Jessica Van der Veen is the NDP MLA candidate for the Oak Bay-Gordon Head riding, standing against current Minister of Aboriginal Relations and Reconciliation Ida Chong in the May 14 provincial election. This is the second time these two candidates have faced each other, as Van der Veen stood in the 2009 provincial election and lost to Chong by 561 votes. Van der Veen is running on a platform of support for post-secondary education and technical training, greater support for seniors and greater environmental stewardship.
Van der Veen started her public work in 2007 by founding LANDS! (Let’s Agree Not to Dispose of Schools!), an organization dedicated to stopping sales by the B.C. government of public school lands and public green space across B.C. While working for this organization, Van der Veen earned a master’s degree in public administration from UVic.
Her first promise, greater support for post-secondary education and trades training, would be funded by reinstating the 2008 tax profile that the B.C. Liberals abolished on banks. This reinstatement would raise an estimated $100 million annually. She says this money will be directed at universities for more generous student loans and needs-based grants.
“When you apply for a student loan, you will get a combination of student loan and grant money. What that does is it removes barriers so that you can start university in the first place. Then you know you won’t be saddled with [. . .] horrendous debt,” said Van der Veen.
This is particularly important as the Research Universities Council of B.C. recently released a labour market profile saying B.C. will have a skilled labour shortage starting in 2016, with a shortage of 18 800 post-secondary graduates by 2020. Regardless of the current economic situation, however, Van der Veen is extremely optimistic about the future of B.C.’s economy.
“We are not done building this country. We are not done building this province. It’s exciting,” said Van der Veen. “We have to work together. We have to stick together and be united in our determination to make this province better, and we will.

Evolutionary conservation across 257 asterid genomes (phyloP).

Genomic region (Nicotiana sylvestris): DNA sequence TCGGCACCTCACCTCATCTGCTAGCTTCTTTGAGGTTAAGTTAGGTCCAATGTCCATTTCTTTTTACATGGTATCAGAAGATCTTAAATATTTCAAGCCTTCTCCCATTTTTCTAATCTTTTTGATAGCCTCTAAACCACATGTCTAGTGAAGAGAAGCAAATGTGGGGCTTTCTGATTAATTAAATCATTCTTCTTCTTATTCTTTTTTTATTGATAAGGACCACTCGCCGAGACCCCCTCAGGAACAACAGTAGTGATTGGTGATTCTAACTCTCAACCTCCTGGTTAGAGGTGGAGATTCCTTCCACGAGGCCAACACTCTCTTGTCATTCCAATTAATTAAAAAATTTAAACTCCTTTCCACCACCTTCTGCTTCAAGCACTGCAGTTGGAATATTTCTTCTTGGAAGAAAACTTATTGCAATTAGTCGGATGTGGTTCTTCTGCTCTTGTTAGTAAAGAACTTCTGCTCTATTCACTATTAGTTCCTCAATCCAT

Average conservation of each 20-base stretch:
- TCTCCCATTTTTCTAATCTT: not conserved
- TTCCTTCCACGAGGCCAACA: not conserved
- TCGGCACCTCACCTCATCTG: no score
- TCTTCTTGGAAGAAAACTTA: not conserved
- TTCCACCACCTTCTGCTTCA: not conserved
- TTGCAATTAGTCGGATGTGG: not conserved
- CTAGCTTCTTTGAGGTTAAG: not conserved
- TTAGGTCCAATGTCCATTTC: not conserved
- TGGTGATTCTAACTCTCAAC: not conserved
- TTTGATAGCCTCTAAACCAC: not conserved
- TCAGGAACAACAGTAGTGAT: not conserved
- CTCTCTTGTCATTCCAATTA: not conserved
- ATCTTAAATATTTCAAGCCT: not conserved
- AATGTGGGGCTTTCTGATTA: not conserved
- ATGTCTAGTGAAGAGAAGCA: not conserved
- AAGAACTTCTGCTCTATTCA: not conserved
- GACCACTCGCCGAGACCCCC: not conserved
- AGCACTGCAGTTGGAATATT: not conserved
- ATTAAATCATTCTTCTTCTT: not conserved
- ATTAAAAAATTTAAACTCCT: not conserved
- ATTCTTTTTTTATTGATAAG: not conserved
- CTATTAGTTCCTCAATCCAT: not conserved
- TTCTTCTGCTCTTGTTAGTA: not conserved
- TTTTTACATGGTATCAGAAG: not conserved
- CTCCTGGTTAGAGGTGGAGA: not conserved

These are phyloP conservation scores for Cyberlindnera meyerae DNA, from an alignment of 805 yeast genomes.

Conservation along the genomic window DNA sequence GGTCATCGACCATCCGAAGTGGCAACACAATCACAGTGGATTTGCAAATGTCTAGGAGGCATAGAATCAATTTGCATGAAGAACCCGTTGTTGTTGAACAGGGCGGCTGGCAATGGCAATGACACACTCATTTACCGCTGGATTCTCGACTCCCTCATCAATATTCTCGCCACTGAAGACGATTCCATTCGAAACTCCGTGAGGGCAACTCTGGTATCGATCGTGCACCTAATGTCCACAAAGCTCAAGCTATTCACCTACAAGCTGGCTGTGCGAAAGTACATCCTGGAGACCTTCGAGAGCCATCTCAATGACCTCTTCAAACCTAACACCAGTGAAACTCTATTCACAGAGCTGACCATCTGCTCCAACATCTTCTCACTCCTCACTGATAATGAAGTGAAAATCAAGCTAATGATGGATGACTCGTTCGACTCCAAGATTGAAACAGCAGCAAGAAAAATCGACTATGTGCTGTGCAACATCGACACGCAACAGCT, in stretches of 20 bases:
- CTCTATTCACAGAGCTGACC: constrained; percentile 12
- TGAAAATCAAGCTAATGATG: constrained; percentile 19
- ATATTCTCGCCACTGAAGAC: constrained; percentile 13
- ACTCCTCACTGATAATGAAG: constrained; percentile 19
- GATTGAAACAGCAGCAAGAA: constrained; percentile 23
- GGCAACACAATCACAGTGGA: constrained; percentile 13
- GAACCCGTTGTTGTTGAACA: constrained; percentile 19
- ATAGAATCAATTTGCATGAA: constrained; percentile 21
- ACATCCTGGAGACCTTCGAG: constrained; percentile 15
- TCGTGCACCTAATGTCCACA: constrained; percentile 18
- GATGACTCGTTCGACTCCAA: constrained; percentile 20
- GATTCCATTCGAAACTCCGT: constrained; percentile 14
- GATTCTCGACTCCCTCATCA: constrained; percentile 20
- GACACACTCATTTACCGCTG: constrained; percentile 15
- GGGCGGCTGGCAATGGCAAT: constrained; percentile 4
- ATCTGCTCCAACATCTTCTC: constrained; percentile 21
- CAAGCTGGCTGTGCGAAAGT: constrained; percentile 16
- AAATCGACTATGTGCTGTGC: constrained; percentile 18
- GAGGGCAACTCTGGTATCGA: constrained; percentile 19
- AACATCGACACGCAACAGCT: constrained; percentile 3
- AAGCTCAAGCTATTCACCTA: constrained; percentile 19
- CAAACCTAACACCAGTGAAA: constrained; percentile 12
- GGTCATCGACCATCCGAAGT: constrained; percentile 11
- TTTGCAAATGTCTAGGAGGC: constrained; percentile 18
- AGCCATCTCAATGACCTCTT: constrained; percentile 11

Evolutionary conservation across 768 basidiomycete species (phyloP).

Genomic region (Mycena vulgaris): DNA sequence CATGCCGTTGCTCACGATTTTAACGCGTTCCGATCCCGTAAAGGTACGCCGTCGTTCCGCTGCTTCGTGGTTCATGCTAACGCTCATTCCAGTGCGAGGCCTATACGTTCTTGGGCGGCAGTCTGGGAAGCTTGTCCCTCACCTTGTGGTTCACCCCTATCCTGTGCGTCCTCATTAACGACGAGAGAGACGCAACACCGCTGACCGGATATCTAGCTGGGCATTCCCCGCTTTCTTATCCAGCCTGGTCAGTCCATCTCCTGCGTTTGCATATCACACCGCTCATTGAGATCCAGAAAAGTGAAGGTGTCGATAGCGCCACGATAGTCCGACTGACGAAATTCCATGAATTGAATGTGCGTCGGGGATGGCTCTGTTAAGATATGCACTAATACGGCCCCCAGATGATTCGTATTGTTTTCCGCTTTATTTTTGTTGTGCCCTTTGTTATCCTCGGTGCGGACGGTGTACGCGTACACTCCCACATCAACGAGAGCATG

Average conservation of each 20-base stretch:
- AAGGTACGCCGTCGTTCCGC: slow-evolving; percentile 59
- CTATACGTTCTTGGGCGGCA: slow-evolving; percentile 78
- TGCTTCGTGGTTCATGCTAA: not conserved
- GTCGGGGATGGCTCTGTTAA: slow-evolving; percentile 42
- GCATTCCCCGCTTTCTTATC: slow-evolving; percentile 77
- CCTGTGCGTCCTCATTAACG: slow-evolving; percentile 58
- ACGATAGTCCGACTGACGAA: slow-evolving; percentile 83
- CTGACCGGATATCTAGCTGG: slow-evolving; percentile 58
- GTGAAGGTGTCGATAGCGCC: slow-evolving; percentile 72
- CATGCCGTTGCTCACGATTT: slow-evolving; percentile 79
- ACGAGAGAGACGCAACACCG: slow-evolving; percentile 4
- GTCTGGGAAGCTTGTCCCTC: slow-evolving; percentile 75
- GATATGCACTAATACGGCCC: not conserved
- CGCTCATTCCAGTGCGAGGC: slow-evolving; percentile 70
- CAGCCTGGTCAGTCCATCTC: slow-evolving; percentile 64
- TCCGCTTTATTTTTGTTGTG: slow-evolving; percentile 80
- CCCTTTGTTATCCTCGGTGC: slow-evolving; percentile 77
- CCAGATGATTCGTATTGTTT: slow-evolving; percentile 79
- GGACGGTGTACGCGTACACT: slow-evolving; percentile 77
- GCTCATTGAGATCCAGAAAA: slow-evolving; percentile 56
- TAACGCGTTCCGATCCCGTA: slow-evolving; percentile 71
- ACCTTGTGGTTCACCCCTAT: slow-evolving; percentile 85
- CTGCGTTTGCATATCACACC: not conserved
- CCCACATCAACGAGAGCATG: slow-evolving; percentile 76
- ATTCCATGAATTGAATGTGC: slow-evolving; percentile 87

She is also confident in the NDP’s ability to budget responsibly. According to Van der Veen, the NDP costs their budgets (takes into account all financial costs for electoral promises) to make “effective and strategic choices,” and has decided to focus provincial resources on target areas, the top choice being education and trades training support.
The second pledge is based around greater homecare support for seniors to allow them to stay in their homes if they wish.
“Adrian [Dix] has made a specific commitment to more homecare support. We have been calling for a long time for a seniors’ representative, like the children’s representative. And this is something that we have called for, and the Liberals finally agreed that this was a good idea, but they failed to deliver,” said Van der Veen. “There are a lot of seniors in Oak Bay-Gordon Head that need their care stewarded and need services available and need to be able to afford their meds.”
The third pledge, greater environmental stewardship, is centred on creating a B.C.-tailored environmental protection plan to replace the current reliance on regulations set by Ottawa.
Van der Veen says an NDP government would provide a stable business environment. “Business is highly creative, but what business needs is stable ground to stand on . . . with things like health care, education, public services, good transportation services,” she said.
Van der Veen has a dim view of the effectiveness of the B.C. Liberals’ job plan, saying, “I think it’s a government that is out of gas. No one would have liked the B.C. Jobs Plan to have worked more than us, but it is a lot of hot gas, smoke and mirrors, and it’s not working.”
As for the possible future, Van der Veen says until election day, she is wholly focused on campaigning, winning and representing the riding as a receptive and effective MLA, not spending time thinking about a possible cabinet post in an NDP government.